Fitness wearables company Fitbit (NYSE:FIT) reported its first-quarter results after the market closed on May 2. Device unit sales plunged as demand for the company's fitness trackers weakened, leading both the top and bottom lines lower. Smartwatch sales are growing fast, with the inexpensive Versa leading the way, but it wasn't enough to avoid a double-digit revenue decline. Here's what investors need to know about Fitbit's first-quarter results.

Fitbit results: The raw numbers

Metric

Q1 2018

Q1 2017

Year-Over-Year Change

Revenue

$247.9 million

$298.9 million

(17.1%)

Net income

($80.9 million)

($60.1 million)

N/A

Non-GAAP EPS

($0.17)

($0.15)

N/A

Devices sold

2.2 million

3 million

(26.7%)

Data source: Fitbit.

What happened with Fitbit this quarter?

  • Sales of fitness trackers were negatively affected by a reduction in retail channel inventory. Fitbit says that the retail channel is now "relatively clean."
  • Smartwatches accounted for 30% of total revenue, with sales doubling from the fourth quarter of 2017.
  • U.S. revenue slumped 18% year over year to $140 million. The U.S. accounts for 56% of Fitbit's total revenue.
  • Europe, Middle East, and Africa revenue tumbled 26% year over year to $65 million, Asia-Pacific revenue grew 33% to $28 million, and Americas excluding U.S. revenue slumped 19% to $16 million.
  • Fitbit's Ionic and Versa smartwatches boosted the average selling price by 16% year over year to $112. The cheaper Versa smartwatch became available at retail in early April.
  • New products were responsible for 34% of total revenue during the quarter.
  • The Versa enjoyed strong preorders, with the best sell-through sales in North America of any device in the company's history in the first week of availability.
  • Non-GAAP gross margin was 47.1%, up from 40% in the prior-year period.
  • GAAP operating expenses declined 5.8% year over year as part of the company's efforts to reduce costs.

Fitbit provided the following guidance for the second quarter and the full year:

  • Second-quarter revenue is expected to decline around 19% year over year to a range of $275 million to $295 million. The company pointed to reduced demand for fitness trackers as the main driver, with smartwatch sales growth driven mostly by the Versa partially offsetting that weakness.
  • Second-quarter non-GAAP earnings per share is expected to be a loss of $0.23 to $0.27. Free cash flow is expected to be a loss of around $85 million.
  • Full-year revenue is expected to be approximately $1.5 billion, unchanged from the company's previous guidance. The company expects smartwatches to account for the majority of revenue in the second half of the year. Fitbit Health Solutions is expected to produce immaterial revenue growth.
  • Full-year gross margin is expected to decline in 2018 thanks to a greater mix of smartwatches. Operating expenses are expected to be about 7% lower compared to 2017.
  • Full-year free cash flow is still expected to be break-even, inclusive of an $80 million tax refund payment.
Five of Fitbit's Versa smartwatches.

The Fitbit Versa. Image source: Fitbit.

What management had to say

While overall demand for Fitbit's bread-and-butter fitness trackers is weak, CEO James Park identified one source of solid demand during the earnings call: "And despite the decline in tracker growth, we still see demand for trackers in the market across price-conscious users in the healthcare system, so we will continue to adapt how we approach this segment category in order to maximize our share of the overall wearable device market."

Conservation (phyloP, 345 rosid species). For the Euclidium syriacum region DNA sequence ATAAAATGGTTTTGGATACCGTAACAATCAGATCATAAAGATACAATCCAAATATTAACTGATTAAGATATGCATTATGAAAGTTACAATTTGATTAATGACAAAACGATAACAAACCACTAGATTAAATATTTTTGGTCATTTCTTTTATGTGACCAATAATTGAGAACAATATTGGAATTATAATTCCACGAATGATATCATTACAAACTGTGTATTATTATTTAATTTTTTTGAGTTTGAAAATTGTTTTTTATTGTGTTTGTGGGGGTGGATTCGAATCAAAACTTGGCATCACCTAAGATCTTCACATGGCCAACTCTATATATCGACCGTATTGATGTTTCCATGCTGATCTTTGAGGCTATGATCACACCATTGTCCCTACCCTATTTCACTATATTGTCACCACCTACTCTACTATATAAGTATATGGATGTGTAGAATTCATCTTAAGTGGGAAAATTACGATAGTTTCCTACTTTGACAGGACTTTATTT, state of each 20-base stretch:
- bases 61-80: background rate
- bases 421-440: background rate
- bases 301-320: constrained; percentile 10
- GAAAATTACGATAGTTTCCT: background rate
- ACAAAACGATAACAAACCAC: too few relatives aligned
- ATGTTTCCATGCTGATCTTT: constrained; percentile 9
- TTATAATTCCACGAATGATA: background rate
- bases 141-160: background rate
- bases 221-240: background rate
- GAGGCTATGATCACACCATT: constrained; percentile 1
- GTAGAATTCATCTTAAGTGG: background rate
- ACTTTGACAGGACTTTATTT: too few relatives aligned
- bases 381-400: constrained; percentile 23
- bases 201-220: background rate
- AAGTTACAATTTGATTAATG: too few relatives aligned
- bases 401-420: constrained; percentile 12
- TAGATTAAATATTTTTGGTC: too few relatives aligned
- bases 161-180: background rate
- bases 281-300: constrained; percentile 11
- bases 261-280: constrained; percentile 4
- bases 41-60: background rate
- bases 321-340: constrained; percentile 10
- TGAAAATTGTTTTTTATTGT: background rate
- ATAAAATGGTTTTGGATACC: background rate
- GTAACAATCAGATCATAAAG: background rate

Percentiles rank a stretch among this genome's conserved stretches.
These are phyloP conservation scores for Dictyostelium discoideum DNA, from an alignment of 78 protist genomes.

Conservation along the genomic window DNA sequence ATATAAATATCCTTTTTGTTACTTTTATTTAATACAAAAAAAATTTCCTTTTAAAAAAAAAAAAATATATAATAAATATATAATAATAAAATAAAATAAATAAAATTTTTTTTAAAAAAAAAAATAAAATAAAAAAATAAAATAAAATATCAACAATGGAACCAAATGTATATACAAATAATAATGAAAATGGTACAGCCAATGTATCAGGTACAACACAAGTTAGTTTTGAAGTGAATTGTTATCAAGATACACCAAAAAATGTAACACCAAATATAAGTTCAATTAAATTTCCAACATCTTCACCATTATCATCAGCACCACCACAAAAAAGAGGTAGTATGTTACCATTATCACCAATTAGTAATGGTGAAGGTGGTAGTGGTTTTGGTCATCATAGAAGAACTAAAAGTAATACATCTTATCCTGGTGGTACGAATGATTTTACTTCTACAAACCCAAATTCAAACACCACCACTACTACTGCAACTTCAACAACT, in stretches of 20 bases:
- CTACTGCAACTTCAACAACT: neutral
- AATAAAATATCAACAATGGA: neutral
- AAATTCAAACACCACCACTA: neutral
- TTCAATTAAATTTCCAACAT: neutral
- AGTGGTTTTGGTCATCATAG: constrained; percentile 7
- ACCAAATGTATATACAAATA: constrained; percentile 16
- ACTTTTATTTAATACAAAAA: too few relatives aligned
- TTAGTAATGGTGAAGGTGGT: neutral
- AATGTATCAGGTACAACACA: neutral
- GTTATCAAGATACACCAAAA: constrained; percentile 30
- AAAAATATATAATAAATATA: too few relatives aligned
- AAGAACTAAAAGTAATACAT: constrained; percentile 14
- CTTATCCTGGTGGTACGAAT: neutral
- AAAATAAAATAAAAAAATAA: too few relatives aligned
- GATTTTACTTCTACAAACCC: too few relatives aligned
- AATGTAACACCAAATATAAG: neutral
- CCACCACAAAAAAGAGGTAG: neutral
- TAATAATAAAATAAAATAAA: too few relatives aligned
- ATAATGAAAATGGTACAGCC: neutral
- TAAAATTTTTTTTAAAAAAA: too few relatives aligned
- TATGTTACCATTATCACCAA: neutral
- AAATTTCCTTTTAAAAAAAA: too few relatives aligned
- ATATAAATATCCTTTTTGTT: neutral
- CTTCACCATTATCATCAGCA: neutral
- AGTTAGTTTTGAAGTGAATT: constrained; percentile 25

Park also explained how developing the Versa was a lot easier than developing the Ionic: "Fitbit Versa is a great example of this working on the smartwatch side of the portfolio as many other foundational assets from Fitbit Ionic like the Fitbit OS and SDK were already in place. And that result was a product launch that required approximately 45% less development hours than Fitbit Ionic."

Park emphasized that the company's strategy is focused on the long term: "This evolution is less about providing near-term revenue in '18 and more about setting ourselves up to grow durable sources of revenue in '19 and beyond. We are focused on driving efficiency in the device side of our portfolio and redeploying the contribution margin into our growth vectors, specifically international, Fitbit Health Solutions and software service."

Looking forward

While smartwatches are expected to make up the majority of revenue later this year, they're not as profitable as the company's fitness trackers. Fitbit expects its gross margin to suffer from its smartwatch expansion, which will put further pressure on the bottom line. Even if Fitbit manages to return to revenue growth in 2019, profits may not follow suit.

Fitbit has two things going for it. First, the Versa smartwatch appears to be doing well so far. That's important, because the more expensive Ionic smartwatch failed to meet the company's expectations. Second, Fitbit still has a fortress balance sheet with enough cash to muddle through years of bad results. The company can afford to adopt a strategy focused on the long term at the expense of today's results.

But given the stock's performance lately, investors don't appear all that confident in Fitbit's turnaround plans.

Timothy Green has no position in any of the stocks mentioned. The Motley Fool owns shares of and recommends Fitbit. The Motley Fool has a disclosure policy.